appropriate to wait until such a time as the constitutional text is
being changed (for instance at the transition to a republic)
another new preamble. A constitutional preamble is inherently connected to the
text that follows. It is not a detachable
‘soft top’. Similarly, it
is not a law-making part of the vehicle, and a following clear enacting clause
in making that distinction.
The preamble to this Constitution has no legal force and shall not be considered in interpreting this Constitution or the law in force in the Commonwealth or any part of the Commonwealth.
 The non-justiciability clause proposal was basically the result of persistent warnings with respect to the legal significance of a new preamble, and it sought to prevent the realisation of fears about the future judicial use (or misuse) of the preamble. The clause also had a secondary purpose, in that its existence allowed for a more liberal approach to the drafting of the preambular text. However, a review of the debates at the 1998 Constitutional Convention suggests that the final decision to recommend a non-justiciability clause was due partly to a successful fear-campaign, and also to the perpetuation of certain legal misconceptions about preambles. I believe that s 125A was unnecessary; and furthermore, that there are a number of policy arguments that suggest that a constitutionally entrenched non-justiciability clause is an inappropriate means by which to resolve the debate about preambular legal significance.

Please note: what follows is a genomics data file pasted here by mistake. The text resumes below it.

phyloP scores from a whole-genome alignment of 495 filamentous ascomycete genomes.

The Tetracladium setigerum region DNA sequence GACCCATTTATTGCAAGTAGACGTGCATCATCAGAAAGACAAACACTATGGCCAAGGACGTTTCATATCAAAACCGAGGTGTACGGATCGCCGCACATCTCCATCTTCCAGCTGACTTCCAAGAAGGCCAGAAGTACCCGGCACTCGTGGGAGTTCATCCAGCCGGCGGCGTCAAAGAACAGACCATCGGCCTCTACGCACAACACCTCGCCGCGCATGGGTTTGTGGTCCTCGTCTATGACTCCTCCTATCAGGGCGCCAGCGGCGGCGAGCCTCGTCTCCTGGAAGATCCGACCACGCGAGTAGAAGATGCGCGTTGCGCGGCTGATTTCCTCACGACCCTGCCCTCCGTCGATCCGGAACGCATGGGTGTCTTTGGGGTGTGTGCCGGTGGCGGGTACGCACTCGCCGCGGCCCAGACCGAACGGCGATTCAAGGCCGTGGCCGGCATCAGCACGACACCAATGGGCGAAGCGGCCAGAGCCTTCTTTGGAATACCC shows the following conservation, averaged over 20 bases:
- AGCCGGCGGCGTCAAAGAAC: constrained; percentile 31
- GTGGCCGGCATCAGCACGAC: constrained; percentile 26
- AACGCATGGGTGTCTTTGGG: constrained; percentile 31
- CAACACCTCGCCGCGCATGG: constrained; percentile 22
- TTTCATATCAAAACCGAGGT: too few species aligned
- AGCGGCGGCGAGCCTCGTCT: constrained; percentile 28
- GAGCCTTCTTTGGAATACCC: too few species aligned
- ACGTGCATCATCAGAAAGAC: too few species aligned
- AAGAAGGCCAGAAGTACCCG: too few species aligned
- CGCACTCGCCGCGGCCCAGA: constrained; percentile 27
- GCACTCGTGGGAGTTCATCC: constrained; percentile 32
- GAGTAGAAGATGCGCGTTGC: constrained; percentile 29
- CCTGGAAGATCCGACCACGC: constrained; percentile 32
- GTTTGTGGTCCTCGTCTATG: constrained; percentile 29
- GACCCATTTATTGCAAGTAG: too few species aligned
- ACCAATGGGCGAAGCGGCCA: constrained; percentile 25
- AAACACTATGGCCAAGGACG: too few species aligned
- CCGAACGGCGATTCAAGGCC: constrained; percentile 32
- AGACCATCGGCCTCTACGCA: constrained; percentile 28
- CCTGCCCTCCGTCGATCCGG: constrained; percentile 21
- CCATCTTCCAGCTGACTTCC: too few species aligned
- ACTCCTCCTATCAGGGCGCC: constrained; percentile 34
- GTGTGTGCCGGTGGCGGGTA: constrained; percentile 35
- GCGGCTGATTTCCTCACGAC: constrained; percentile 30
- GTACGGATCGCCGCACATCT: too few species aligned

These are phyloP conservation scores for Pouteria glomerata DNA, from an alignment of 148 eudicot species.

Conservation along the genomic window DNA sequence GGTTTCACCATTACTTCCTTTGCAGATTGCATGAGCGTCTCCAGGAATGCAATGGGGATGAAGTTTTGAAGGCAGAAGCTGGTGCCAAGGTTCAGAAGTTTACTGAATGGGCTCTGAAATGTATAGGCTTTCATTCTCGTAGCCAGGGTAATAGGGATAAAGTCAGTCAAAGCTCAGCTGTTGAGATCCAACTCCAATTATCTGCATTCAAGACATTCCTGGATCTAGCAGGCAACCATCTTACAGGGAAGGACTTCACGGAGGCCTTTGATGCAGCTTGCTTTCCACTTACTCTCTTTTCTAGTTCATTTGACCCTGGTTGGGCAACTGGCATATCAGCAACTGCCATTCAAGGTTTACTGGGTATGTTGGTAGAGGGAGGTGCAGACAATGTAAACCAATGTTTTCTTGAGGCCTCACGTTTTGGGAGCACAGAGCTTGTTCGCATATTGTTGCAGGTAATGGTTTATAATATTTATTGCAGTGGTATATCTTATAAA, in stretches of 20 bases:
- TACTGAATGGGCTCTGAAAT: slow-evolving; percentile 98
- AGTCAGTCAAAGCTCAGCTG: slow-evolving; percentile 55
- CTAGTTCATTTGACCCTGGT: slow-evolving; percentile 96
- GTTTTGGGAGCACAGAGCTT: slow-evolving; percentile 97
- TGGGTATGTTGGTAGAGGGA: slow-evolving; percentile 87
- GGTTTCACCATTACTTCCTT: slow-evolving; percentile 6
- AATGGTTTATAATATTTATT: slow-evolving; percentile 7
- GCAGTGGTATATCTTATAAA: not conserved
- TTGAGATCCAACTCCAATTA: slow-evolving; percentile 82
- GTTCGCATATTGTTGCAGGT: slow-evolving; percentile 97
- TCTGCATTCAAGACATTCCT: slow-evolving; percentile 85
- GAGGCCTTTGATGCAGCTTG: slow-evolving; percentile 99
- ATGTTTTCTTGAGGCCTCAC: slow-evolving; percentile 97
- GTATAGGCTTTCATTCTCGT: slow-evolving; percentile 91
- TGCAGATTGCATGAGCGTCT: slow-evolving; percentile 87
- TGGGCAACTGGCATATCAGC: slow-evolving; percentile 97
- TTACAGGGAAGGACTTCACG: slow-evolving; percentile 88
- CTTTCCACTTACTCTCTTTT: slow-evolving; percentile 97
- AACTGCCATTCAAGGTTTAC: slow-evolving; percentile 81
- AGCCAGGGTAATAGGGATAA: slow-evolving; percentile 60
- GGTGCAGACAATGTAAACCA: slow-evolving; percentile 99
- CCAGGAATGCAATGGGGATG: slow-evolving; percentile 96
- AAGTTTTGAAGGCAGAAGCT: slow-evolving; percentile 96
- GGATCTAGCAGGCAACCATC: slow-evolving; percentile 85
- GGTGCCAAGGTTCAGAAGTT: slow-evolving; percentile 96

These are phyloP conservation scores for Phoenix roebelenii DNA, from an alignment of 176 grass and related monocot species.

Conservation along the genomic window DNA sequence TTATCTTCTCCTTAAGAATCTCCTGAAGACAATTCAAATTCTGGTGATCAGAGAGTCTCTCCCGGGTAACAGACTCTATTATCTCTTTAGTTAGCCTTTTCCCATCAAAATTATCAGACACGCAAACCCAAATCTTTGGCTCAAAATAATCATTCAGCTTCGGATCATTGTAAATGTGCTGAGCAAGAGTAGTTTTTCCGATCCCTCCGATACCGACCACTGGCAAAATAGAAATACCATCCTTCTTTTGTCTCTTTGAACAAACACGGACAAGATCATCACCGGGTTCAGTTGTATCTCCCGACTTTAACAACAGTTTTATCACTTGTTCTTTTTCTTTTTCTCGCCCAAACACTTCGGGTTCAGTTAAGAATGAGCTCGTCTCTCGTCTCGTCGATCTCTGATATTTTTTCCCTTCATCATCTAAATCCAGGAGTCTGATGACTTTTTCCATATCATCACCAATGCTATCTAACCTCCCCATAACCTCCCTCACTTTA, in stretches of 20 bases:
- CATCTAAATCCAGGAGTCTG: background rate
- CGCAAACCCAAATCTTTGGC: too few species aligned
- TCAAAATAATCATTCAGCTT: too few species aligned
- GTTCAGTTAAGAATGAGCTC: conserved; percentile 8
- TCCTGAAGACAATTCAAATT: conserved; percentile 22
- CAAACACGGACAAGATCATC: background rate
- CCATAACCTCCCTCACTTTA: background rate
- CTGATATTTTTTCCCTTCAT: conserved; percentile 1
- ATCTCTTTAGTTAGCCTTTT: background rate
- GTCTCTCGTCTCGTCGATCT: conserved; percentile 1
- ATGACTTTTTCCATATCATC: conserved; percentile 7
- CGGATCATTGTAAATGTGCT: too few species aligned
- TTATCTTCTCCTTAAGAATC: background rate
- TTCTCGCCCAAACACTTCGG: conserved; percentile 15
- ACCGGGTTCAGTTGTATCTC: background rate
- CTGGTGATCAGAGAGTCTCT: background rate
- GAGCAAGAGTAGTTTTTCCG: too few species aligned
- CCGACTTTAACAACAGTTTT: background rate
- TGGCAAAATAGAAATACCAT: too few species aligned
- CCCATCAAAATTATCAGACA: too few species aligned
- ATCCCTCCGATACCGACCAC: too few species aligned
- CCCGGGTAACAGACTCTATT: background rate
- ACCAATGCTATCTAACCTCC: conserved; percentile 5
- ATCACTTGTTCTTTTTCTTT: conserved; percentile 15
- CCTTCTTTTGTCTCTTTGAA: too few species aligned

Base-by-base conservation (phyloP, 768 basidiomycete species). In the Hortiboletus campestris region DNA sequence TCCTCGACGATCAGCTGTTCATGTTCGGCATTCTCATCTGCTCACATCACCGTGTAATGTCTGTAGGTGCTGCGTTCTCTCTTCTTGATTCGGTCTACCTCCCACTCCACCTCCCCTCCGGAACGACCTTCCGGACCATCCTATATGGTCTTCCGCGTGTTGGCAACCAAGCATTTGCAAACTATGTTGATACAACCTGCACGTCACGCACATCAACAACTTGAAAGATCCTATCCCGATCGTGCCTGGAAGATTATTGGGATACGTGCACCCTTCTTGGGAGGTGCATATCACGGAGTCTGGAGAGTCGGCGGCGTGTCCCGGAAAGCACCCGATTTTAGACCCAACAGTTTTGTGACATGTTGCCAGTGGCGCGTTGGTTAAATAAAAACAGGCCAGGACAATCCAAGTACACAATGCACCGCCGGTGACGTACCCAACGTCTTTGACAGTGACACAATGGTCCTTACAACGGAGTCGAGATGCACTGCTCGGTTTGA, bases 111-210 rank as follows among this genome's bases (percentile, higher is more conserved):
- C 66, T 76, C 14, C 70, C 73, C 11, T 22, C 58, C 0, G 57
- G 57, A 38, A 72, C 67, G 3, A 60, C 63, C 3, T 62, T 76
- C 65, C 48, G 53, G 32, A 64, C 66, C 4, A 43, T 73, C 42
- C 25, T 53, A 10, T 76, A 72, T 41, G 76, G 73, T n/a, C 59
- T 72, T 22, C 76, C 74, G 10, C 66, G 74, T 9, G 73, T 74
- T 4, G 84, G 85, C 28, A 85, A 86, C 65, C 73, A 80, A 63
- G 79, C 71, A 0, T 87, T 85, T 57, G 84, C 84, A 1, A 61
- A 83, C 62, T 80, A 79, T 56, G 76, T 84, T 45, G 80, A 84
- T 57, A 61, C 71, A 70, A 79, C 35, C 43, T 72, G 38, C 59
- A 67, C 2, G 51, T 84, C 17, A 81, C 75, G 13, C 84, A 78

1998 Constitutional Convention was the perfect venue for a theatrical climax
about the doubtful role of a new preamble. A
combination of politicians,
academics, lawyers and laypeople set the stage for a number of extreme
conclusions to be reached about
the role of preambles. Professor Greg Craven
initiated the fears that slowly gained support, with the following
It is being suggested that the preamble is the place to put the values that we are not prepared to debate here and put in the Constitution proper and that we will be able to go and harmlessly put away any number of rag bags of values and declarations of faith in that particular place. That will have a disastrous effect for this reason: the preamble is effectively the lymph gland of the Constitution. It pumps things throughout the whole Constitution.
[T]he insertion of vague terms like ‘equality’, ‘democracy’ and ‘freedom’ in a preamble would almost certainly encourage the courts to take those values throughout the Constitution as if they were substantive and controlling values.
these warnings led to an increasing level of misunderstanding about the legal
role of preambles. A number of delegates
took these warnings to mean that it was
inappropriate for the High Court to make any reference to the preamble in
For instance, Denver Beanland commented that:
[I]f we are going to spell out details in the preamble, certainly we will have to spell out in the Constitution that the judiciary cannot be referring to the preamble and start using it in judicial decisions.
 With academic, legal and political weight behind the fears about the preamble, the Constitutional Convention delegates were left with no clear explanation of either the ordinary role of a preamble, or the usual treatment of the current preamble by the High Court. It is not then surprising that the Convention approved the resolution that a non-justiciability clause be inserted into Chapter III of the Constitution.